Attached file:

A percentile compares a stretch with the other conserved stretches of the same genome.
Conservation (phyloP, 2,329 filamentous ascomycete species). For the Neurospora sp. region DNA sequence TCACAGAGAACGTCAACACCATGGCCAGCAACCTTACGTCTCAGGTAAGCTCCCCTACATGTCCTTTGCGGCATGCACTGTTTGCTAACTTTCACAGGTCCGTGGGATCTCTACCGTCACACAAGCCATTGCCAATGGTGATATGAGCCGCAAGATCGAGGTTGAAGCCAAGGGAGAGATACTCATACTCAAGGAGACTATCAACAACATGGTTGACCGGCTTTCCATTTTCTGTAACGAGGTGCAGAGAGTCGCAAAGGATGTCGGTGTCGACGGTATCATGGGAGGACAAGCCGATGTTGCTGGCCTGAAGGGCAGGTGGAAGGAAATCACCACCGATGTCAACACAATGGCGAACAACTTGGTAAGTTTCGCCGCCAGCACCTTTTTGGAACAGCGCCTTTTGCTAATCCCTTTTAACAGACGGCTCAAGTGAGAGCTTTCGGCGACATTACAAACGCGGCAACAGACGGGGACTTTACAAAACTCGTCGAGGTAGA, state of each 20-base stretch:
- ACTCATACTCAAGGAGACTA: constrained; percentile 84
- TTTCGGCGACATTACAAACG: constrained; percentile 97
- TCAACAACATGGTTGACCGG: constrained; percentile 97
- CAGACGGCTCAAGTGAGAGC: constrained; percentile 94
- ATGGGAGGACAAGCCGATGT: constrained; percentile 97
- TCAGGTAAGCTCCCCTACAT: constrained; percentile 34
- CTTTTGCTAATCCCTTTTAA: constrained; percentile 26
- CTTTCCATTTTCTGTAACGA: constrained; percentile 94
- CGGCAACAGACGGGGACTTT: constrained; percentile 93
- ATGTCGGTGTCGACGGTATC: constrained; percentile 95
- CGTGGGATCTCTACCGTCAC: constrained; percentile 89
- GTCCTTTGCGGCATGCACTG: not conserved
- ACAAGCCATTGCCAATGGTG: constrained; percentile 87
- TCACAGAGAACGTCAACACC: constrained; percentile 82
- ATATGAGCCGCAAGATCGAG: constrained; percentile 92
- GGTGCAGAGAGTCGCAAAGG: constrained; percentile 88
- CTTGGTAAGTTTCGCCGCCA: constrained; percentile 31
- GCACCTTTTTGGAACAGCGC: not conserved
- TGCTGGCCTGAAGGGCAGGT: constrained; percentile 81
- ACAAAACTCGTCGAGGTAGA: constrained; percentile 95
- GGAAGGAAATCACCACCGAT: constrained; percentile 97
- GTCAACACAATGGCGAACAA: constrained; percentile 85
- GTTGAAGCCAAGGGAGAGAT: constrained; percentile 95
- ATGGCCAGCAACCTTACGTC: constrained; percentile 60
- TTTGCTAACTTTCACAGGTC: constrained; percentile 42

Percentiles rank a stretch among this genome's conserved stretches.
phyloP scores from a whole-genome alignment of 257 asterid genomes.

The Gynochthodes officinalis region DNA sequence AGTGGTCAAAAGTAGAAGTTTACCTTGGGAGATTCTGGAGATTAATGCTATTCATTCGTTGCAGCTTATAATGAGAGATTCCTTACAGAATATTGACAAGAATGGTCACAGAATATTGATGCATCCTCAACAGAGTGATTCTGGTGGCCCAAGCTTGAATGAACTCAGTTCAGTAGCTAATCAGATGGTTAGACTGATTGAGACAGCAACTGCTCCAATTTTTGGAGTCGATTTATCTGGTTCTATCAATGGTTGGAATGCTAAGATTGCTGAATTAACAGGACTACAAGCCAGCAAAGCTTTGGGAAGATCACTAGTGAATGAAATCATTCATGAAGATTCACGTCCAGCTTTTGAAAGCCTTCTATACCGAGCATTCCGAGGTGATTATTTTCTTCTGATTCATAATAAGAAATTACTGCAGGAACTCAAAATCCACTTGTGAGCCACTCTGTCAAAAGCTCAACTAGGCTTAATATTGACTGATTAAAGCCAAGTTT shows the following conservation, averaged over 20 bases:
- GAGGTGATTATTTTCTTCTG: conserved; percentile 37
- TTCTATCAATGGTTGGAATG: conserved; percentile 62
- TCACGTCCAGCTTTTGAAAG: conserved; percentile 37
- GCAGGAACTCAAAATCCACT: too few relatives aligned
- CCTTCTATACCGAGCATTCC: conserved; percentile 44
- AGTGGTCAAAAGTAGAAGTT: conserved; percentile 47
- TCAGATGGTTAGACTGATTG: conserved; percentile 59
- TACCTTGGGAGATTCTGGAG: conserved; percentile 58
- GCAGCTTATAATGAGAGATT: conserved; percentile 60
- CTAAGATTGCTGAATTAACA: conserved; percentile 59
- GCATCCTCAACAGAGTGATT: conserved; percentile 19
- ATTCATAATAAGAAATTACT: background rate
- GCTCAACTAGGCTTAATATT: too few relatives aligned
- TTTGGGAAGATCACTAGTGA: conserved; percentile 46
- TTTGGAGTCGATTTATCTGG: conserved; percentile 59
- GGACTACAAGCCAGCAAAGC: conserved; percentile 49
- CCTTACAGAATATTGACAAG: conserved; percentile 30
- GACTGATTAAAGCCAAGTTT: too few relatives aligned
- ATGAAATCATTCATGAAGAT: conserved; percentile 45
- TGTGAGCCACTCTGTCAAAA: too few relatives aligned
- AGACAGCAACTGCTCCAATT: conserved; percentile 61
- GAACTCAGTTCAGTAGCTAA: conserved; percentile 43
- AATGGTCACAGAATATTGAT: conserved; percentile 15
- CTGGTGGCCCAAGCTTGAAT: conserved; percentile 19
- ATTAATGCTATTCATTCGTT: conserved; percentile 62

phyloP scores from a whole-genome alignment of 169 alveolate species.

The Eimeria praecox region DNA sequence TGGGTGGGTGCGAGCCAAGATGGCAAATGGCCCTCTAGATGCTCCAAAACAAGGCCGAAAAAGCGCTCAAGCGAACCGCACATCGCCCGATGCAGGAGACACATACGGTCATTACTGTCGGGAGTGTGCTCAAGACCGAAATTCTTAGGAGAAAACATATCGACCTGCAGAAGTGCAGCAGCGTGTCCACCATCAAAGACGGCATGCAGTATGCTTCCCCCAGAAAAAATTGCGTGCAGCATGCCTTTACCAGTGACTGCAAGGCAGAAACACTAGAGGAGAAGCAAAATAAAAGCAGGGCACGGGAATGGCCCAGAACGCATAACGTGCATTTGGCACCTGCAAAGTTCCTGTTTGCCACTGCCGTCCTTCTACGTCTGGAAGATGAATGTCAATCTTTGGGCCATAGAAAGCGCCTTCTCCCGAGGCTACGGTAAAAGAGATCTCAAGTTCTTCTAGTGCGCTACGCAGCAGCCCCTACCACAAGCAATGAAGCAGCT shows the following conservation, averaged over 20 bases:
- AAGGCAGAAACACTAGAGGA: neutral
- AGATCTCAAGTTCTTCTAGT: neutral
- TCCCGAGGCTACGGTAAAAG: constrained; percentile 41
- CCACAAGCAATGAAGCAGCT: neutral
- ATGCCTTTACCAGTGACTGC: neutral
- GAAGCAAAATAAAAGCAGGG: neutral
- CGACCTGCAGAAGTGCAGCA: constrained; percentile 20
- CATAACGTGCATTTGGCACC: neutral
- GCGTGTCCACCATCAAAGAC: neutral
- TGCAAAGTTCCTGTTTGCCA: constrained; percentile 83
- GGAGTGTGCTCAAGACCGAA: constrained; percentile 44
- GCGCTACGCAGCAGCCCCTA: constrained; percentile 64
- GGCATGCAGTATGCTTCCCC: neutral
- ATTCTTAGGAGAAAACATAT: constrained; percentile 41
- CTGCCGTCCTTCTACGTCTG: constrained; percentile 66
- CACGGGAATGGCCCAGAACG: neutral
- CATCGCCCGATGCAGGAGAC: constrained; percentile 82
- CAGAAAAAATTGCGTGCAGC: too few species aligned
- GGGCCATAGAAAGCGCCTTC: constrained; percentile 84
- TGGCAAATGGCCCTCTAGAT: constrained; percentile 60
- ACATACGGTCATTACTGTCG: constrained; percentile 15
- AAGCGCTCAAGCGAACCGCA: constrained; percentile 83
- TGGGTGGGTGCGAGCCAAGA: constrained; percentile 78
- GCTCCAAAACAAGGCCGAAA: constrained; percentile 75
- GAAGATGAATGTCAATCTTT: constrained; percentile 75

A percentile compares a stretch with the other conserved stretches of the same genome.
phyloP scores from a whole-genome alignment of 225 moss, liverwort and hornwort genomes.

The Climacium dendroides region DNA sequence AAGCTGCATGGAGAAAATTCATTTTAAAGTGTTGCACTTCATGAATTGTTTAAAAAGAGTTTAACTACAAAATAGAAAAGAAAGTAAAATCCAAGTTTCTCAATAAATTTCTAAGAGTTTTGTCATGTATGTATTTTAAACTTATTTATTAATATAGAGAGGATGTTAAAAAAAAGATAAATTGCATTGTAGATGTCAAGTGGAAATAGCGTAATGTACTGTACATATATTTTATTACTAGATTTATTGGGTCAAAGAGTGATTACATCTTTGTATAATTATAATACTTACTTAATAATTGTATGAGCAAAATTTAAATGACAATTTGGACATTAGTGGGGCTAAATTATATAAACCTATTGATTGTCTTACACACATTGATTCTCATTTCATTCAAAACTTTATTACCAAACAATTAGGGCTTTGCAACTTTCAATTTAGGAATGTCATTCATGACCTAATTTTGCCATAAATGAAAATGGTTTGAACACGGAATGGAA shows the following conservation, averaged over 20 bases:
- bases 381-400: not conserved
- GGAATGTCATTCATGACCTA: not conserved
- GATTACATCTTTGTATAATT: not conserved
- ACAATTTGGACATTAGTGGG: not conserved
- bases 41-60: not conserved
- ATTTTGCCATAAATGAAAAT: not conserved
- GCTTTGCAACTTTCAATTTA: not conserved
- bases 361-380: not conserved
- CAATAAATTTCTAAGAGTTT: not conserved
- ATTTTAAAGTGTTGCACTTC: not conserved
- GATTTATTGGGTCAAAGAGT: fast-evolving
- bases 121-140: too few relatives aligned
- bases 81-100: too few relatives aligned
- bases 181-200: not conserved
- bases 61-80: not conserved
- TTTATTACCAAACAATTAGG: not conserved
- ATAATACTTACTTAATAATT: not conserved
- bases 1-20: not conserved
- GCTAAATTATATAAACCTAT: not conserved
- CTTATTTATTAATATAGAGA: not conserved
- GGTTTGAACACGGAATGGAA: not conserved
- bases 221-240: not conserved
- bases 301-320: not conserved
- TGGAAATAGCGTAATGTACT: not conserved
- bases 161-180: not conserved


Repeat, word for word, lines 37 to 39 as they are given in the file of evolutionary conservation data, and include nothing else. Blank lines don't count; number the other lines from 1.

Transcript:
- TCAGATGGTTAGACTGATTG: conserved; percentile 59
- TACCTTGGGAGATTCTGGAG: conserved; percentile 58
- GCAGCTTATAATGAGAGATT: conserved; percentile 60